From Ketchikan,Alaska we flew to Vancouver,BC (via Seattle,WA) by Alaska Airlines.
Most of our time (and money!) had been spent in Alaska but my tickets, kindly offered by Martinair in celebration of my employment's 25th anniversary, indicated travel between Canada (many Dutch people immigrated to Canada, hence the Martinair flights) and Amsterdam, the Netherlands.
We spent 2 days in the Vancouver area before driving (hugging the US border) to Calgary.
Someone I met described Canada as "America for the Europeans". And you know what Sean, you hit it right on the nail: we felt right at home!


What is more canadian than this! To me this is quintessential Canada...!
We had decided to drive the scenic road to Whistler and when we stopped near a small lake (Brohm Lake), this canoo came around the corner. All around us was quietness and tranquility. So good.


Brandywine Falls; another stop to take advantage of some fine scenery and the brilliant summer weather.

I don't take kindly to these heights, always afraid I might drop something (e.g. something expensive from the camerabag) but this went well.
This photo was taken with a shutterspeed of 1/10th of a second (f.22) in order to get the water "flowing" as it does.

Taking a nap... Others seem to enjoy their "break" and the lovely sunny weather quite differently...


The drive from (traffic congested) Vancouver to Whistler took a bit longer than the published 2 hours, because there was a lot of road onstruction going on; this has largely to do with Whistler co-hosting with Vancouver the 2010 Winter Olympics.
Center of Whistler town British Naval Officers surveyed this area in the 1860s and gave (what is now) Whistler Mountain the name London Mountain. The name Whistler was used by these early settlers because of the shrill whistling sound made by the western hoary marmots that live among the rocks.
Construction began in 1914 on what was to become the famous Rainbow Lodge on Alta Lake, catering to fishermen and outdoors people. The highway eventually pushed through from Vancouver in 1965, with Whistler Mountain opening for skiing during the same year.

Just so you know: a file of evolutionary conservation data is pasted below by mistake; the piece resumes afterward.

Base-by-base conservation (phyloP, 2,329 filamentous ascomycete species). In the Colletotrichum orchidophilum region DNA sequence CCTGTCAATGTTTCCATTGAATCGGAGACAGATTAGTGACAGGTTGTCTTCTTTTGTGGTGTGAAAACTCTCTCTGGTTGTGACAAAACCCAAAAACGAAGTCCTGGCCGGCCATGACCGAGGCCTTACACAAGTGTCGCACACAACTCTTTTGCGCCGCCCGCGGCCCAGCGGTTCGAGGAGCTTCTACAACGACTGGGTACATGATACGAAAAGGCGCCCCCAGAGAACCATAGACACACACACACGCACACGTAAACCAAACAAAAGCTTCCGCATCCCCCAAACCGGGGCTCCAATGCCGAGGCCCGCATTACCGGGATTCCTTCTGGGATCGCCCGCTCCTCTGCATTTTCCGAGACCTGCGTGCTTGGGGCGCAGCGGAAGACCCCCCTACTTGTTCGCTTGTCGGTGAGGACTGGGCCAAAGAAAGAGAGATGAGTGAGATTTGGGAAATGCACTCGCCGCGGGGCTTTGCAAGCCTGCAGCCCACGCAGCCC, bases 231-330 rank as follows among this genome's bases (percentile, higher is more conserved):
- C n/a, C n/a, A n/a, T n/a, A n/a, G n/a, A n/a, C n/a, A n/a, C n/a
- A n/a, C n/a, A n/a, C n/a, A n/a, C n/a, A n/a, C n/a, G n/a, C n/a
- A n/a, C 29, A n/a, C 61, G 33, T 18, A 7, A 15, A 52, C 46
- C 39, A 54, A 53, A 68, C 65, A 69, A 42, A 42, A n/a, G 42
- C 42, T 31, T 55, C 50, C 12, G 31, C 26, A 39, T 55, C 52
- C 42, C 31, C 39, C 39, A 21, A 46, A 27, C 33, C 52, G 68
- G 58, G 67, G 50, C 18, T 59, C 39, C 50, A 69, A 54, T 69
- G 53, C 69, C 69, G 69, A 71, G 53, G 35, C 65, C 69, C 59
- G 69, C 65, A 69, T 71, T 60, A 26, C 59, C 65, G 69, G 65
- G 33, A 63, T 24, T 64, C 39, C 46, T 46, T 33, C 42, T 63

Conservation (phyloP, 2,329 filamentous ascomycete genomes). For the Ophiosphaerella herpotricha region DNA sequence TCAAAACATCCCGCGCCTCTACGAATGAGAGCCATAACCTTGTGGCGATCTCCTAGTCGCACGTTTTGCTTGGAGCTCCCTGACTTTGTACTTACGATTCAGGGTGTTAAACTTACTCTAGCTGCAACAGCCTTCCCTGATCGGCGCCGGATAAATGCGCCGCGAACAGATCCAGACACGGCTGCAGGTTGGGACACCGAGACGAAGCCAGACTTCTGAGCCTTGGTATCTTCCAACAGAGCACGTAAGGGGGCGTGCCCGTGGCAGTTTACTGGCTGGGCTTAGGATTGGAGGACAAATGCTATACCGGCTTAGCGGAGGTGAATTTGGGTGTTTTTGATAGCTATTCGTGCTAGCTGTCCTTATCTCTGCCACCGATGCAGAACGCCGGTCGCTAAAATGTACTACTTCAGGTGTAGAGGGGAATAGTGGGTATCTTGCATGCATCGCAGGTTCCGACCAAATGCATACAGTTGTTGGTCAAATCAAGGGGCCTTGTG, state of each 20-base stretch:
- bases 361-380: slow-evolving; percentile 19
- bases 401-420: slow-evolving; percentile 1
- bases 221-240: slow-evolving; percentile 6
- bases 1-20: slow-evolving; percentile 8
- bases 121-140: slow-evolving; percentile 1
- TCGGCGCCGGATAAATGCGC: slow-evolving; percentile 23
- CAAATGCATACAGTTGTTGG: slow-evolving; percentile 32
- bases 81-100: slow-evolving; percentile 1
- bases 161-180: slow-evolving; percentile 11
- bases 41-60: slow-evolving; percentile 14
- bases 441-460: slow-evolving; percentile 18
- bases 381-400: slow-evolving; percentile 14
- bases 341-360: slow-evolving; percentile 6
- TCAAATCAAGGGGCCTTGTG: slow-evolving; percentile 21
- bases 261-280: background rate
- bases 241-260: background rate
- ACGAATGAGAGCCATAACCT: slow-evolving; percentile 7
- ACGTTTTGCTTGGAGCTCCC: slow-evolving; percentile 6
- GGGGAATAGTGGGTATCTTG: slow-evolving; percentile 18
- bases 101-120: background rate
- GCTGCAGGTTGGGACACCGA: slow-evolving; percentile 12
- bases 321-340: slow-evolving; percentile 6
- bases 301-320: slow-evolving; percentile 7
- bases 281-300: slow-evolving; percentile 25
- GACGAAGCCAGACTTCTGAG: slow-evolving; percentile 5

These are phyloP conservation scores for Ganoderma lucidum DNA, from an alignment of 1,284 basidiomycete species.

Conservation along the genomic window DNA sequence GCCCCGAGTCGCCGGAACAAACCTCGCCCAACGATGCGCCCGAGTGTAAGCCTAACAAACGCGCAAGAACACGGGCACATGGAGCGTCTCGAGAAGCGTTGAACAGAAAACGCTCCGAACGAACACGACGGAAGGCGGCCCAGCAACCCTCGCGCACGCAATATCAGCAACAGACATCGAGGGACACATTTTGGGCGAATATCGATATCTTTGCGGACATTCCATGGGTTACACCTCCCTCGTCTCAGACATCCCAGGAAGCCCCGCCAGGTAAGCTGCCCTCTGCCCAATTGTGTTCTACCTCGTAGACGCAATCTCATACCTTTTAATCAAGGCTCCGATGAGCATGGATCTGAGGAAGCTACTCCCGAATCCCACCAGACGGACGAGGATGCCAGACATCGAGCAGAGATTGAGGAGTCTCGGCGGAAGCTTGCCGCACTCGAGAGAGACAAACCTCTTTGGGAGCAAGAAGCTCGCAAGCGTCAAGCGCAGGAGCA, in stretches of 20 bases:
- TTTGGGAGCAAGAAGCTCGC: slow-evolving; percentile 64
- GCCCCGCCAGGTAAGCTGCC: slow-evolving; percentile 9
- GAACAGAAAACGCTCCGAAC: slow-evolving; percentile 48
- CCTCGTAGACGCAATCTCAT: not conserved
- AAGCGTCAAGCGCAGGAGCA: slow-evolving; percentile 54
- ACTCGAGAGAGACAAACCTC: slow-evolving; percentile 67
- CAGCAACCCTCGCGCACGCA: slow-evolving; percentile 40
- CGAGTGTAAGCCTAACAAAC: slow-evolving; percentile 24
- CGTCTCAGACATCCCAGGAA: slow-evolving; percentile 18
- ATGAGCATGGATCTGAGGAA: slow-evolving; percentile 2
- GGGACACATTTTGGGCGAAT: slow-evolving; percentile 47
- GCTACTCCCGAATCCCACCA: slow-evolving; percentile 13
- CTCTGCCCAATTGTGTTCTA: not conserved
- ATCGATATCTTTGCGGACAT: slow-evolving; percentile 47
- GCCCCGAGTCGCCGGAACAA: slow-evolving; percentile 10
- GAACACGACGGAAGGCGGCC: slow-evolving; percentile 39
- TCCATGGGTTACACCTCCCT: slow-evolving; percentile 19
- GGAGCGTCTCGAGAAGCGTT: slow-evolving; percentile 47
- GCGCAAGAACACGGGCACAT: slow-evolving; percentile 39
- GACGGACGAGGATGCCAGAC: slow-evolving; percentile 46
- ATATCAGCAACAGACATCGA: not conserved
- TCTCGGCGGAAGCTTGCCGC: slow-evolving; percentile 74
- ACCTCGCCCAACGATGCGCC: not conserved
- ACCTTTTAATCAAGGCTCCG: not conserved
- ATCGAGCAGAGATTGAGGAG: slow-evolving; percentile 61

Skislopes in the summer Nestled at the base of Whistler- and Blackcomb Mountains, there is plenty to do in this pedestrian village during the summer: golf, mountain biking, hiking, horseback riding, canoeing, kayaking, fishing, and even glacier skiing.
We restricted ourselves to a little sightseeing and a meal with one of the many restaurants.

Tourism at Whistler.

Desert in Canada ! Canada is brimming with scenic beauty and one can even find desert-type landscape one would only expect in southern US states such as Arizona and New Mexico…


MANNING National Park

Manning Park is located on Highway 3 between Hope and Princeton, about 3 hours east of Vancouver and about 30 km (19 mi) east of Hope. These photos were taken near the town of Osoyoos.

Destroyed gasstation
I have a somewhat morbid fascination for abandoned structures; this gasstation was abandoned with good reason: it was destroyed by fire!

A deer suddenly appeared beside the road!
A Deer beside the road I was afraid it would try to cross the road in front of my car to get to the river, so I hit the brakes.
Fortunately there was no one driving directly behind me and we waited for a few seconds to see what it would do. As is often the case, I had my camera close at hand and took a photo through the windshield.
The deer abandoned all urgency to make it to the river and vanished in the undergrowth.
We continued on, probably only 30 seconds had passed. One of the driving hazards I don't have at home.

In Greenwood,BC we a had large cappucino in the Copper Eagle Cappuccino and Bakery.
I saw the "saloon" sign and the main street was empty under the hot midday sun: it reminded me of the Western-style small towns in the US.
Canada had to conquer its West much as the Americans did, but never had the same degree of lawlessness; though the Sundance Kid seems to have crossed the border into Alberta and worked on a farm.